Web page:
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What are the advantages of enrolling in the UW–Madison Integrated Program in Biochemistry (IPiB)?
The Integrated Program in Biochemistry (IPiB), which is ranked in the top ten best biochemistry programs (U.S. News and World Report), is a phenomenal training environment to earn a Ph.D. in biochemistry. Our highlights include:
- A large number of faculty who serve as thesis advisors
- A diverse array of research areas
- Access to research facilities
- A committee of faculty (our New Student Orientation Committee) responsible for coordinating your rotations
- Annual stipend and tuition remission
- Opportunity to be considered for university fellowships and training grants
- Collegial, collaborative and engaging environment
What are the requirements to be a part of IPiB?
View the requirements and prerequisites at our Admissions page.
Do all my supporting documents and TOEFL scores need to be submitted by the application deadline?
Yes, all application materials, including letters of recommendation and test scores, must be received by December 1. It is suggested that you provide your letter writers ample time to craft and submit a letter for you. Three to four weeks is recommended. Regarding TOEFL or IELTS scores, please request that ETS send your scores to the Graduate School no later than November. This will allow the Graduate School to process your scores and forward them to IPiB.
What kind of financial assistance is available?
All students, both US and international, receive an annual stipend and tuition remission for the duration of their studies, provided satisfactory progress is made toward their degree. Comprehensive medical coverage is also offered. In addition, some of our students are supported on fellowships or training grants. Students are chosen based on criteria specified by the different training grants. Our students are currently supported by seven different NIH training grants. Some also receive support from the National Science Foundation and related agencies.
Does IPiB admit international students?
Yes, the program prides itself on admitting international students each year from all over the world. The program, university, and city of Madison as a whole have a vibrant international community. View requirements and prerequisites at our Admissions page. If international students reside abroad, Zoom interviews are conducted with IPiB faculty trainers of the candidate’s choosing. After the interview, each prospective student will be paired with a current IPiB graduate student. Wherever possible we will introduce the prospective student to one from their own country. The student host serves as a resource and speaks to the candidate about the program, life in Madison, shares their IPiB experience, and more. If an international student is attending school in the United States, then there is an opportunity for a visit to campus on one of the designated recruitment weekends and have an in-person interview.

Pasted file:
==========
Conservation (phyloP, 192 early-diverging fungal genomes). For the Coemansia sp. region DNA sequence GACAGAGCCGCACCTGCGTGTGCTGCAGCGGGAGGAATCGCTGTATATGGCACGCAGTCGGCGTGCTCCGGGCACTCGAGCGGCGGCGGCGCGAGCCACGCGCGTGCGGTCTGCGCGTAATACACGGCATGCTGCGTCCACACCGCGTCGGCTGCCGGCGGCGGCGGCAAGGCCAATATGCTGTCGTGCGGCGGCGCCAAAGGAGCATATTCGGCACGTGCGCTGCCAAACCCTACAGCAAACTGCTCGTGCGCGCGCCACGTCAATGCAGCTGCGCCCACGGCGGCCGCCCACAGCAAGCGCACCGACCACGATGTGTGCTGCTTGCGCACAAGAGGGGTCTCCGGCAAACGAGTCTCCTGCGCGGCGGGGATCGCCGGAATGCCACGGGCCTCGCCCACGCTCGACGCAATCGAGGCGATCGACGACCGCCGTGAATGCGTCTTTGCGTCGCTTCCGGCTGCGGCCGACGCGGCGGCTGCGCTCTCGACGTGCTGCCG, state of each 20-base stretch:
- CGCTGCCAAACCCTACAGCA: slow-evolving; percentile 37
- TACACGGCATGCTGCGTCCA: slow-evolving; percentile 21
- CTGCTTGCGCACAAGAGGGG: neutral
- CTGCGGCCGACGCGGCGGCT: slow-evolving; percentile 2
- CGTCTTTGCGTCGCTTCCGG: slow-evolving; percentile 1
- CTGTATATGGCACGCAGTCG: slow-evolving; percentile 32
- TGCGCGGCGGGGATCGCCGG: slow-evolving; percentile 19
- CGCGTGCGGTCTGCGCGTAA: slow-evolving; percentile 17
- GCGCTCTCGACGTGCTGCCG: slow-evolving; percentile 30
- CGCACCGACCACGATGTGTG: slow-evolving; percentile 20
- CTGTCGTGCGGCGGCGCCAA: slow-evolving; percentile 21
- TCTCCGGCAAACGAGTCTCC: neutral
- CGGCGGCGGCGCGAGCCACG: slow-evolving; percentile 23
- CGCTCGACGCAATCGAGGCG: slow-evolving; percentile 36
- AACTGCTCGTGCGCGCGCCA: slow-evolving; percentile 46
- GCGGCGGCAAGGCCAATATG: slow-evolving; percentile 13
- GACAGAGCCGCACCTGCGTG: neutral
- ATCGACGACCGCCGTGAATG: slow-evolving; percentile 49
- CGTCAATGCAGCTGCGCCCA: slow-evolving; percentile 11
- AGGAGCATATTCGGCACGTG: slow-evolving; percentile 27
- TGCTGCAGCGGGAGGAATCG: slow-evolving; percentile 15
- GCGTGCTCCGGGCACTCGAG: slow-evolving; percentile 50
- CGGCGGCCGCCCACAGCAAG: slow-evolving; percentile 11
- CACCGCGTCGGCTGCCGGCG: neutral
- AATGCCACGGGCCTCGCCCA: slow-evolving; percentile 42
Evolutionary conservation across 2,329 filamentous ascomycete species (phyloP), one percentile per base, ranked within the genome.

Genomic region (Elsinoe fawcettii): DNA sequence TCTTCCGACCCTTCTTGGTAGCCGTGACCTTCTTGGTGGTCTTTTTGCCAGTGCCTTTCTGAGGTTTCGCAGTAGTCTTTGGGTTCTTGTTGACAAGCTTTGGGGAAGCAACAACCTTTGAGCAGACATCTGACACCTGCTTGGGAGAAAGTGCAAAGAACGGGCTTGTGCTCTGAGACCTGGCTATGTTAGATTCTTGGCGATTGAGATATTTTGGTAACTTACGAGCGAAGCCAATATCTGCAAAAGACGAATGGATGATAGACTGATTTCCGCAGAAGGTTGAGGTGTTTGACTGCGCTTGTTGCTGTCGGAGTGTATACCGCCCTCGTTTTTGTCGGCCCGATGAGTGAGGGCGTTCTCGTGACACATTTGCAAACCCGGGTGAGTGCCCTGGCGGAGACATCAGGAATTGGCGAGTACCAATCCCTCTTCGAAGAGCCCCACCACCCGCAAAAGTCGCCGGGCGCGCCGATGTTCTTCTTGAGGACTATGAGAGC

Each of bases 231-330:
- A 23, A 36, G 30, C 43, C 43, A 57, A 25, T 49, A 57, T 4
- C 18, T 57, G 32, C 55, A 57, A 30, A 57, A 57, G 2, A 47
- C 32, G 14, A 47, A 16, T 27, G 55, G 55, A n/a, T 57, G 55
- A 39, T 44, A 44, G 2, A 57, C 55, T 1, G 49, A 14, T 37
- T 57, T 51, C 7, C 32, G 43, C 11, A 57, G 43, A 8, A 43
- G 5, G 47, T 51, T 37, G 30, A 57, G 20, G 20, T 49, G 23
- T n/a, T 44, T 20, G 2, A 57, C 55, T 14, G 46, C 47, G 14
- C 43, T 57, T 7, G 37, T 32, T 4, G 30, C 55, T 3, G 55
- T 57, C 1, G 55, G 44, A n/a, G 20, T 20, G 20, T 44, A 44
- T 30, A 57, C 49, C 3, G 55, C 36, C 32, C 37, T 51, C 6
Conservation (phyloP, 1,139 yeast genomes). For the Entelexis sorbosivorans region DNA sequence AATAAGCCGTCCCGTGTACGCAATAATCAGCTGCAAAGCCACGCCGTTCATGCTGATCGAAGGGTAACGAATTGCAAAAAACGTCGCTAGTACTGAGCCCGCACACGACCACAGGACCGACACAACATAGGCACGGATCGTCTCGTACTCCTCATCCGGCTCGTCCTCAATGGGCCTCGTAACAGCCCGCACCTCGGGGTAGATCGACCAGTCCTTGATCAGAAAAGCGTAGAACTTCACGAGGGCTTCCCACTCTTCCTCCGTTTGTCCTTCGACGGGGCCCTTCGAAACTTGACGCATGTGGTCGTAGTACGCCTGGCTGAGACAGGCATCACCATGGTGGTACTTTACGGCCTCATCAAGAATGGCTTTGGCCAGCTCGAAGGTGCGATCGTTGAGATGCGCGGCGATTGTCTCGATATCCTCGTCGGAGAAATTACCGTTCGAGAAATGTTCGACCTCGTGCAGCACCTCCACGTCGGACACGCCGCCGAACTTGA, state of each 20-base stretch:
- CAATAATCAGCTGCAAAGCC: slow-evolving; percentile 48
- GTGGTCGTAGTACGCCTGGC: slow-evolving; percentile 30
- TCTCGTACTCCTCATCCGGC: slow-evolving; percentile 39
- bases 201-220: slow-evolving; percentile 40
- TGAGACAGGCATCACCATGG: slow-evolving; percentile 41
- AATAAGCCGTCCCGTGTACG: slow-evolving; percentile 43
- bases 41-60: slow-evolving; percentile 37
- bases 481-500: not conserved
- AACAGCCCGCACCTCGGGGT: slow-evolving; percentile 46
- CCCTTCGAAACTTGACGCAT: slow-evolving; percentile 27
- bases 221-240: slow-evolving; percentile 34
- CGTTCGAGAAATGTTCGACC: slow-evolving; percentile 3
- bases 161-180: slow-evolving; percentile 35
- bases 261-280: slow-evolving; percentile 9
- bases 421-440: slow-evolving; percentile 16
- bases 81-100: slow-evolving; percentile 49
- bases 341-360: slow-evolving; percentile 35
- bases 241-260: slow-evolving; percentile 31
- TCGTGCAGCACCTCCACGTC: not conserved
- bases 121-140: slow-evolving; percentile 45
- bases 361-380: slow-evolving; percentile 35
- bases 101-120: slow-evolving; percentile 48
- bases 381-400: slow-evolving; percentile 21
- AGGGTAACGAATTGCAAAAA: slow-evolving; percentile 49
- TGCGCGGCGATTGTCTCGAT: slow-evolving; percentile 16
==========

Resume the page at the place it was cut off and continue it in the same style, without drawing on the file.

What kind of resources are offered in IPiB and on campus for students from underrepresented backgrounds?
Should I contact faculty prior to applying?
It is not necessary to contact specific faculty trainers prior to submitting an online application. If you are invited for an interview, you will be asked which faculty you are interested in, in order to pair you for interviews.
How can I check my application status?
To check your application status, log in to MyUW using your NetID and password. If you have forgotten your NetID or password, please visit the DoIT page on recovering a forgotten NetID password or contact the DoIT Help Desk at 608-264-HELP for assistance.
What happens after I apply?
The IPiB Admissions Committee, composed of faculty members from both the Biochemistry and Biomolecular Chemistry departments, will review your application and supporting materials. Our Student Services Staff will communicate with you regarding the status of your application throughout the application and review process. Applicants receiving invitations to visit can choose from one of our recruitment weekends. During our recruitment weekends, you will have the opportunity to interview with our IPiB faculty, meet our graduate students, and tour our campus and city with our faculty and graduate students. Offers of admission are made after your visit. Our IPiB Admissions Committee will contact you via email, followed by a formal letter outlining our offer package.
How do rotations work?
Our NSOC (New Student Orientation Committee) oversees the rotation process and offers guidance throughout the rotation period. Students rotate through 3 labs during their first semester; each rotation period is approximately 4-5 weeks. The laboratory assignments are based on student preference with the goal of providing each student with his/her first choice. The final lab preferences are based on both student and professor input, with the majority of our students receiving their first choice.
How do I select a minor?
IPiB does not require a minor; instead, we have a breadth requirement of at least six credits in at least two of the three breadth areas (biological, physical, and quantitative science). Students who wish to pursue an Option A (external) minor must meet the minor requirements of that department/program.
How many courses will I be expected to teach as a graduate assistant?
Graduate students are required to teach for one semester (second year) and then have the option to either teach for a second semester (third year) or fulfill an equivalent (~60 hrs.) approved professional development plan. This allows students to gain valuable teaching experience in accordance with their professional goals, and the option to receive recognition for their professional development in ways that align more closely with their professional interests.
How long will it take to earn my Ph.D.?
Our students earn their degree in 5-6 years.